It is unusual to file for a ballot with less than 50% signed cards. However, Smalls and Parker knew many workers were afraid to sign even though they supported unionisation.

Established unions rarely consider calling for a unionisation ballot without 70% support, expecting that many workers who initially sign will stand down in the face of anti-union pressure by the employer.

Leadership role

Smalls told The Guardian he was first hired by Amazon in 2015. He performed so well that the company transferred him to the Staten Island warehouse to train workers when it opened in 2018.

He enjoyed working for the company at first, but over the years realised it had some “deep systemic issues”, including an injury rate that was “too high”. Smalls also saw discrimination against older workers, mistreatment of women workers and saw that workers were sacked when they faced family emergencies but had run out of leave. He also experienced racial discrimination:

I applied to be a manager 49 times and never got it.

Having a union on the job would help on all these matters, said Smalls.

Even though some labour experts and union bureaucrats didn’t give the new union much hope of winning, Amazon certainly took Smalls and the ALU unionisation campaign seriously.

Amazon tells its workers they don’t need a union–or the burden of paying union dues.

But, as Smalls told The Guardian:

Unionised workers make $11,000 more per year than non-union workers on average, and who cares if you pay $1000 in union dues, when you’re making $11,000 more as a union member?

Why an independent union

Palmer told The City on April 1 that the ALU used whatever means it could to reach workers in the lead up to the ballot, and emphasised an approach where Amazon workers organised others.

“You have to have a different approach,” he said.

You have to do something innovative, and I feel like the barbecues resonated, the t-shirts resonated, the fact that we stood up during the [company’s] captive audience meetings resonated because that hasn’t really been done like that.

We had to show the workers that we got a lot of fight in us and that we’re not gonna back down.

While many Democrats and “progressive” elected officials cheered the union’s victory, Smalls said in a TV interview that none of them actively backed their effort, but then congratulated them for their success.

The idea of rank-and-file workers, not affiliated with a major union, was seen as an impossible task. That’s why most mainstream labour activists stayed on the sidelines in the organising period. But in the final weeks before the voting a few New York area unions did give some on-the-ground help.

Palmer told The City:

It’s never too late to get on board. But damn, like you know, it’s been almost a year without that support. But we’ve forgiven that as well. That’s why I told my team, ‘It doesn’t matter who’s here or who’s coming. We’ve got to organize who’s around us’ and that’s what we’ve based this campaign off of and it paid off for us.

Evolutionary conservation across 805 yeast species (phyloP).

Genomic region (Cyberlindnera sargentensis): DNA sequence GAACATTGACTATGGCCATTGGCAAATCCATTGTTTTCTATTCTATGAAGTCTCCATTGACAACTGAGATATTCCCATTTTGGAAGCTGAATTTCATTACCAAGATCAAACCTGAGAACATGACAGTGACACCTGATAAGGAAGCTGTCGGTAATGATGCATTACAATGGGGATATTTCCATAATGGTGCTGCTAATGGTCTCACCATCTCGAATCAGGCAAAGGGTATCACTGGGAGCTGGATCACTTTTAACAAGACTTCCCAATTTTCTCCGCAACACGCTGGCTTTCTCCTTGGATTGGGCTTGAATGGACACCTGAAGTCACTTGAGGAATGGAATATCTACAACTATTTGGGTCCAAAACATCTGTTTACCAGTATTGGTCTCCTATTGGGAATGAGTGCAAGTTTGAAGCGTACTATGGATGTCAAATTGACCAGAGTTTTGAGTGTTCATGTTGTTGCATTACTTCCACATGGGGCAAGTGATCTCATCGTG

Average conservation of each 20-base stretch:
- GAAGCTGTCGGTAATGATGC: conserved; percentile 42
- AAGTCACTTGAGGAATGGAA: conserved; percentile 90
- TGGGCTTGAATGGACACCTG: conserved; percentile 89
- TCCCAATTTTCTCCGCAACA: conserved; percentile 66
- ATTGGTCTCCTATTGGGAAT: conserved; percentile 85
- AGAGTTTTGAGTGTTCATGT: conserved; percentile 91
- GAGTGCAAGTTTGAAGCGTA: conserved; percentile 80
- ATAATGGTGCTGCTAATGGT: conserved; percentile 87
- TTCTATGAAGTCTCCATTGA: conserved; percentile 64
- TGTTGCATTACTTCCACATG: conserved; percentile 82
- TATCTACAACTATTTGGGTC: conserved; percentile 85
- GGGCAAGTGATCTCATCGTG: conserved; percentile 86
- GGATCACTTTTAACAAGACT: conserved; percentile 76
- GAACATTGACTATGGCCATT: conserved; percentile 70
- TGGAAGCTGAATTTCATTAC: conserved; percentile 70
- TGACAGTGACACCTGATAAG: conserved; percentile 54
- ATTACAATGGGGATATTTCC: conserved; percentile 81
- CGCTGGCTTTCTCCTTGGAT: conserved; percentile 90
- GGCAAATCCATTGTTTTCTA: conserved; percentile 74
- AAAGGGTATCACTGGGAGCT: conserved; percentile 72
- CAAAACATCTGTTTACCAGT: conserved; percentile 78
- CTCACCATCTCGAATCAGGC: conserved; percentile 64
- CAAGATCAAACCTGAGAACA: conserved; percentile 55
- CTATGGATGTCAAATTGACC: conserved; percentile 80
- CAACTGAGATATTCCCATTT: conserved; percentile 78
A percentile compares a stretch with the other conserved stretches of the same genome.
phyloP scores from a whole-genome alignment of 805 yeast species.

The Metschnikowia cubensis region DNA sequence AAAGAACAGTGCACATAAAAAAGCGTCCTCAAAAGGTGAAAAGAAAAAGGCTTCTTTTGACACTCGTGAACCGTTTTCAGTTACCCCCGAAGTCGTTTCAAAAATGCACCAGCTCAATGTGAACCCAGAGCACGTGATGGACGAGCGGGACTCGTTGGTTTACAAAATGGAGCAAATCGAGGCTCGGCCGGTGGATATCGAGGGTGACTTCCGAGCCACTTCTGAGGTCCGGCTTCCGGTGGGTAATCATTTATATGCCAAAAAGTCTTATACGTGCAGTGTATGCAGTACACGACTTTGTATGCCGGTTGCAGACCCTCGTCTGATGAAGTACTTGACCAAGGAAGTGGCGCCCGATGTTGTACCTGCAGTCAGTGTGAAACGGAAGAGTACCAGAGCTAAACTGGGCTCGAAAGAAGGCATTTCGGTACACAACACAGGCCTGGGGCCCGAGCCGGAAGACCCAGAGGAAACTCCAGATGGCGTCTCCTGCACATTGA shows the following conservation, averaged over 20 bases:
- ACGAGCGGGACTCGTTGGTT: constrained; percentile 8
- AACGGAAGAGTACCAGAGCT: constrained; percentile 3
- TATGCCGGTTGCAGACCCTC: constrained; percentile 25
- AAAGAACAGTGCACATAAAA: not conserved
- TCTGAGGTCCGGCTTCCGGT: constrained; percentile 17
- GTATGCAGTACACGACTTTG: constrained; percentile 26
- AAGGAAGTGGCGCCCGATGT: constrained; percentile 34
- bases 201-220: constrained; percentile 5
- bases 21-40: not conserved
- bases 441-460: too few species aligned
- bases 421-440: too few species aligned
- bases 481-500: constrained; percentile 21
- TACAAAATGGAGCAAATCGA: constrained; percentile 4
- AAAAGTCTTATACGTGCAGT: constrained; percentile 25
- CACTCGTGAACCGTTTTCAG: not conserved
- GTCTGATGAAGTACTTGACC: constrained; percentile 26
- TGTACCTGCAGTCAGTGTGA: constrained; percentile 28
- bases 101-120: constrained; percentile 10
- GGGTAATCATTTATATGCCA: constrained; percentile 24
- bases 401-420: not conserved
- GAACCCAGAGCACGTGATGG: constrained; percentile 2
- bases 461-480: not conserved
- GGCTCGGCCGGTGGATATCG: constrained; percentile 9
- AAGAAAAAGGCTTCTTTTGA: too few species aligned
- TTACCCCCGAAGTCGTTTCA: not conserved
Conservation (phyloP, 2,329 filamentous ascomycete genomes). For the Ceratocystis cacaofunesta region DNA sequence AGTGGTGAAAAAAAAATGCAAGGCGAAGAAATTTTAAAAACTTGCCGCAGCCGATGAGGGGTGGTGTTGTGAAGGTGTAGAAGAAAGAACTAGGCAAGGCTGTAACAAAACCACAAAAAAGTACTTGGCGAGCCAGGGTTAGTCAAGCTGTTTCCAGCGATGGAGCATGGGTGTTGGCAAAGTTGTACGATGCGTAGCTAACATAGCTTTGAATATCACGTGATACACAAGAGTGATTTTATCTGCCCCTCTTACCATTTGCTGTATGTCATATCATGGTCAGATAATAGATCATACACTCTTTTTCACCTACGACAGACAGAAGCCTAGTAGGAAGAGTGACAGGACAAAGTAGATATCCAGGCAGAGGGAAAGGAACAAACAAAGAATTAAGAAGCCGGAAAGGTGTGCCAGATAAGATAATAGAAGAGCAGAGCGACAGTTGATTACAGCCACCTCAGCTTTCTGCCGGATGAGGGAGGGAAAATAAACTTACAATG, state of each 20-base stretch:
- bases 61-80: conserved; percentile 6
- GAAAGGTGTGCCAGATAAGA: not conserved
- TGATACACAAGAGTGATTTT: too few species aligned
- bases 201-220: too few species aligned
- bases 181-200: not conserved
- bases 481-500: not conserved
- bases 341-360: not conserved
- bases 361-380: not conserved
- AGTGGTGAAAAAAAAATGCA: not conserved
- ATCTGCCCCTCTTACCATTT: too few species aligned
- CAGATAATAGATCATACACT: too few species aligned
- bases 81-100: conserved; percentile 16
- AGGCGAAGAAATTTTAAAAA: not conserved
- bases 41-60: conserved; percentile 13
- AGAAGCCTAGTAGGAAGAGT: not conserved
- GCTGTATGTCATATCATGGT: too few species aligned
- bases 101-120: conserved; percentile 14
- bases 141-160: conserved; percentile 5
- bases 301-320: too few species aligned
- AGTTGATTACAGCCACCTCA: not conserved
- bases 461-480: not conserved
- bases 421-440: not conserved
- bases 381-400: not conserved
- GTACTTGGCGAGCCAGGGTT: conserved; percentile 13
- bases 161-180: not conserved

Savouring the victory

When the ballot results came through on April 1, the ALU activists gathered outside the NLRB couldn’t believe they had won.

“I can’t explain it,” Smalls told The City.

This is literally 11 months in the making. This moment, it hasn’t really soaked in yet. I’m trying to stay calm, but I know we poured in a lot of hard work, blood, sweat and tears into this. I’m so happy to even still be doing this two years later.

From the start of the ballot count, the ALU pulled ahead of the “no” vote. Over the first five hours, as ballot boxes were emptied, it became clear the union was headed for victory, Palmer told The City.

When the count concluded the following day, Amazon’s lawyers shook the ALU organisers’ hands, said Palmer.

They had to accept it.

But Amazon isn’t conceding just yet. The company plans on filing objections “based on the inappropriate and undue influence by the NLRB that we and others (including the National Retail Federation and U.S. Chamber of Commerce) witnessed in this election”.

Regardless, the NLRB is expected to certify the election.

Union will spread

The ALU has its sights set beyond Staten Island. Smalls told The City that Amazon workers around the country have already contacted the union for help.

“We want to be able to help them now that we have the union to do so. Hopefully, resources come behind that and then hopefully we’ll be able to give resources out,” said Smalls.

Palmer wants to start organising workers at his old warehouse in New Jersey, where he first started working for Amazon.

While at first sight this fight appears to be a “David and Goliath” story, in fact it shows the power of rank-and-file workers–on a starting pay of $18 an hour–when they are united against a powerful employer like Amazon. Workers united can win.

Amazon spent millions to pressure their workers in Staten Island and Alabama to vote against unionising during compulsory “captive audience” meetings. In contrast, the ALU had a budget of just over $100,000.

The next stage, maybe the hardest part in the class conflict, comes next in negotiating the first contract. The ALU is confident.

The energy and determination is clearly on the side of the workers.

This content was originally published here.